Snook also said the treatment plans are prepared by professionals and approved by a judge, generally for a specified amount of time. Though individuals who refuse to comply cannot be arrested, he says judges usually have a series of options to prod people to follow treatment, such as bringing them back into court.
Ordering some patients into outpatient treatment has gained traction over the past few decades as part of the tool kit for treating serious mental illness.
The federal Substance Abuse and Mental Health Services Administration includes assisted outpatient treatment on its registry of evidence-based practices and Crime
Solutions.gov, a website run by the Justice Department’s Office of Justice Programs, rates outpatient commitment as effective. New York’s program known as Kendra’s Law is often held up as a success story, with a 2005 report released by the state Office of Mental Health describing a significant drop in hospitalizations, arrests, incarceration and homelessness among recipients.
But some advocates fear the programs can scare people away from seeking treatment to avoid coercion. They’re also concerned about the laws being marketed as a silver bullet in an era of tight budgets.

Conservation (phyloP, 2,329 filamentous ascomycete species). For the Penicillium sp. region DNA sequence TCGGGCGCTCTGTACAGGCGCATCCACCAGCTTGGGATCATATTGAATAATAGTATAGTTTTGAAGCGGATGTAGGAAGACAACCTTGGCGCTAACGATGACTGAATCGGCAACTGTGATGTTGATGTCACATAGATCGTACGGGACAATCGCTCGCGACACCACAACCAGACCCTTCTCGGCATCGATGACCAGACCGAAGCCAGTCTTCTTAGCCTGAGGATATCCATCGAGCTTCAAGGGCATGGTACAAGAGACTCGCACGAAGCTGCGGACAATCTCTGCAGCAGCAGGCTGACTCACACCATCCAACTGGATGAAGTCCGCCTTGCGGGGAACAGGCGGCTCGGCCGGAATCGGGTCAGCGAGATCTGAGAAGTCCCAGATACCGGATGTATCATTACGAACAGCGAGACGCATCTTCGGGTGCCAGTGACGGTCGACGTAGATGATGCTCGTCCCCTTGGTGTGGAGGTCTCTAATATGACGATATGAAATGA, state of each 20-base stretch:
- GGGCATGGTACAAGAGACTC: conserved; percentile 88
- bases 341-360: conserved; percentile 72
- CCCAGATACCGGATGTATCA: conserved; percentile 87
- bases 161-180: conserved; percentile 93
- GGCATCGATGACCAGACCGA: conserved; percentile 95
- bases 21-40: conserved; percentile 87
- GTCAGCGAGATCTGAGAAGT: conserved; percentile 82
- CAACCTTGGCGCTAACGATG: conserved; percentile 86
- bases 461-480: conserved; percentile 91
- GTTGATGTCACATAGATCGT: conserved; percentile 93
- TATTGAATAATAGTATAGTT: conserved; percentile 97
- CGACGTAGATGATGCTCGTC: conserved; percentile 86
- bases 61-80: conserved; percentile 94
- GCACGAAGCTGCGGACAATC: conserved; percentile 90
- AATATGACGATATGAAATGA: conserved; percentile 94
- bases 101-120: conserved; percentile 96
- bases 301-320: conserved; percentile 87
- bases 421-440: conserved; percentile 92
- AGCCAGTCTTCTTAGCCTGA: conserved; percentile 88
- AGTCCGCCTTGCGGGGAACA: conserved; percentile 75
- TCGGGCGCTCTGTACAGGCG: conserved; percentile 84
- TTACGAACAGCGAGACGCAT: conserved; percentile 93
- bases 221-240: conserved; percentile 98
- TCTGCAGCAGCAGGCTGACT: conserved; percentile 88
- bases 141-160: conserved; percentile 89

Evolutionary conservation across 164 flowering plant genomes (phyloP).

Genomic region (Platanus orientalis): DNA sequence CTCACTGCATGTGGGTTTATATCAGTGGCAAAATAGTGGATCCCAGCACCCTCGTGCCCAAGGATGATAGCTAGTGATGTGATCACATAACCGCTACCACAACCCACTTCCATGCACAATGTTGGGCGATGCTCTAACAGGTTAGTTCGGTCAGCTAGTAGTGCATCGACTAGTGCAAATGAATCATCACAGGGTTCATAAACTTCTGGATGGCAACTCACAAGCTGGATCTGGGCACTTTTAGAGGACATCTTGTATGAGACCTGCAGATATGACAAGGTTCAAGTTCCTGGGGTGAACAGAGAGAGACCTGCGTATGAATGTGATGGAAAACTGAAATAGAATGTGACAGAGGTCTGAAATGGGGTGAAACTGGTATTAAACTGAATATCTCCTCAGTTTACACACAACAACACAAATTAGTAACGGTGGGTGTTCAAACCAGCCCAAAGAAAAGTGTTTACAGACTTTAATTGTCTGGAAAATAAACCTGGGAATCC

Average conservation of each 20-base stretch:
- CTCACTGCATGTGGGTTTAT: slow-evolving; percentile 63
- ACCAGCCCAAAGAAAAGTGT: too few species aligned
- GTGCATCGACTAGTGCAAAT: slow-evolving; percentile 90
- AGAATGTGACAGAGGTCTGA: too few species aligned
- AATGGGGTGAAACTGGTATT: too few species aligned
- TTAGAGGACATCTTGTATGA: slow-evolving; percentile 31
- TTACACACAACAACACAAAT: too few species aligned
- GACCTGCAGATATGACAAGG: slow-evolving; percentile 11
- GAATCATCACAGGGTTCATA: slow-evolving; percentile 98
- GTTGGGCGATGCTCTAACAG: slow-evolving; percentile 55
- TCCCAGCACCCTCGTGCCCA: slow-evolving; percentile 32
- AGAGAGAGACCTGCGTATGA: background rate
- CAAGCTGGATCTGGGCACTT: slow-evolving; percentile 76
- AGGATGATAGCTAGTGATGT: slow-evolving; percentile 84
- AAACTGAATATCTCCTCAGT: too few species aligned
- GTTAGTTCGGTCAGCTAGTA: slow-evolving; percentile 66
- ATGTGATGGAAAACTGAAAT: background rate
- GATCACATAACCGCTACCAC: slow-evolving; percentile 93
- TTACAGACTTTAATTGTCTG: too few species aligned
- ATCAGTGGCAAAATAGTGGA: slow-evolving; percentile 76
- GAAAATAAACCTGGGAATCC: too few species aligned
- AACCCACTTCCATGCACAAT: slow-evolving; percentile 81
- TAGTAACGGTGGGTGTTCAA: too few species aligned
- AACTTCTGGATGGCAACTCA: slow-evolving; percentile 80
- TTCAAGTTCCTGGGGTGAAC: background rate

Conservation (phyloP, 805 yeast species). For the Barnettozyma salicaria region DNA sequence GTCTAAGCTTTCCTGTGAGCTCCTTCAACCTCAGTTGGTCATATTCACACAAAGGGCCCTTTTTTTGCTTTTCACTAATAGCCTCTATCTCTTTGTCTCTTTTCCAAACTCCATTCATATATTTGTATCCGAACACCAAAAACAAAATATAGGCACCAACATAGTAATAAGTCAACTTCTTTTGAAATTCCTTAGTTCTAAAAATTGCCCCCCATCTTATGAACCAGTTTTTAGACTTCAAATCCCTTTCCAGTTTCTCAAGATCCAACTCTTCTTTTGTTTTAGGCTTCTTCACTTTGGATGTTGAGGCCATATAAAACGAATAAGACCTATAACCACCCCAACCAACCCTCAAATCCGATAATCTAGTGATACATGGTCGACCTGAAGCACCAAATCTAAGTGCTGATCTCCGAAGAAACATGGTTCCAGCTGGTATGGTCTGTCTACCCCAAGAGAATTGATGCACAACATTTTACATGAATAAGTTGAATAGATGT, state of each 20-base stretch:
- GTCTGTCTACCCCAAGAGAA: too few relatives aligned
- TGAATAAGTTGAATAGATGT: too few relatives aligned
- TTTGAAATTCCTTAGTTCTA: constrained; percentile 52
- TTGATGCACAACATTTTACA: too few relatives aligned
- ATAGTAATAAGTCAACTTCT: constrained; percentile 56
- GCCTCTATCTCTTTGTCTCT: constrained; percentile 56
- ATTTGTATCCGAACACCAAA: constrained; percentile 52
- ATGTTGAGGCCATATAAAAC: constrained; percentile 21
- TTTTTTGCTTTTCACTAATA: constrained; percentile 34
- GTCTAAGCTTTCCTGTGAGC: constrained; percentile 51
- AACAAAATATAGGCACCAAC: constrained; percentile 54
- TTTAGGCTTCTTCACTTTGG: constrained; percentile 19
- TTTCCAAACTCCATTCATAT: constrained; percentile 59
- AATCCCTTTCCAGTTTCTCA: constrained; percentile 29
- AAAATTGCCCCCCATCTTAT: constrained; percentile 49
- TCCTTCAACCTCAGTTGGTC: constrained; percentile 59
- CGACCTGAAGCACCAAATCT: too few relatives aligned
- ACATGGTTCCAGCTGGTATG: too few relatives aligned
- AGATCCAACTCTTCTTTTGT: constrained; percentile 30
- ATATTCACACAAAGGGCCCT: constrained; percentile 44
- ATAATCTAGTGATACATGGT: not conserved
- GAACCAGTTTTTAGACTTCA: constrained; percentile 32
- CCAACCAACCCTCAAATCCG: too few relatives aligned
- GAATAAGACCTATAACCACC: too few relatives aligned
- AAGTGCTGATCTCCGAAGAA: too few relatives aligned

Curtis Decker, executive director of the National Disability Rights Network, said court-ordered community treatment has been sold to state officials as “the answer” and is worried states will think their job is done once they’ve passed a law. “If 45 states have it, how come it’s not working?” he asked.
Supporters say the programs aren’t designed to exist in a vacuum. Andrew Sperling, director of federal legislative advocacy for the National Alliance on Mental Illness, said his group views the practice as the last step on the continuum for people who will not be treated voluntarily and that it only works if there’s a system of services in place.
Snook characterized such programs as “a tool in the toolbox” and backs the House bill’s 2 percent funding bump linked to the laws. He said many states have expressed a need for more dollars and that the updated provision is a great compromise from the earlier version.
“Obviously we want everyone to utilize the program,” Snook said. “At the end of the day, if there’s more money available for the program, that’s great too.”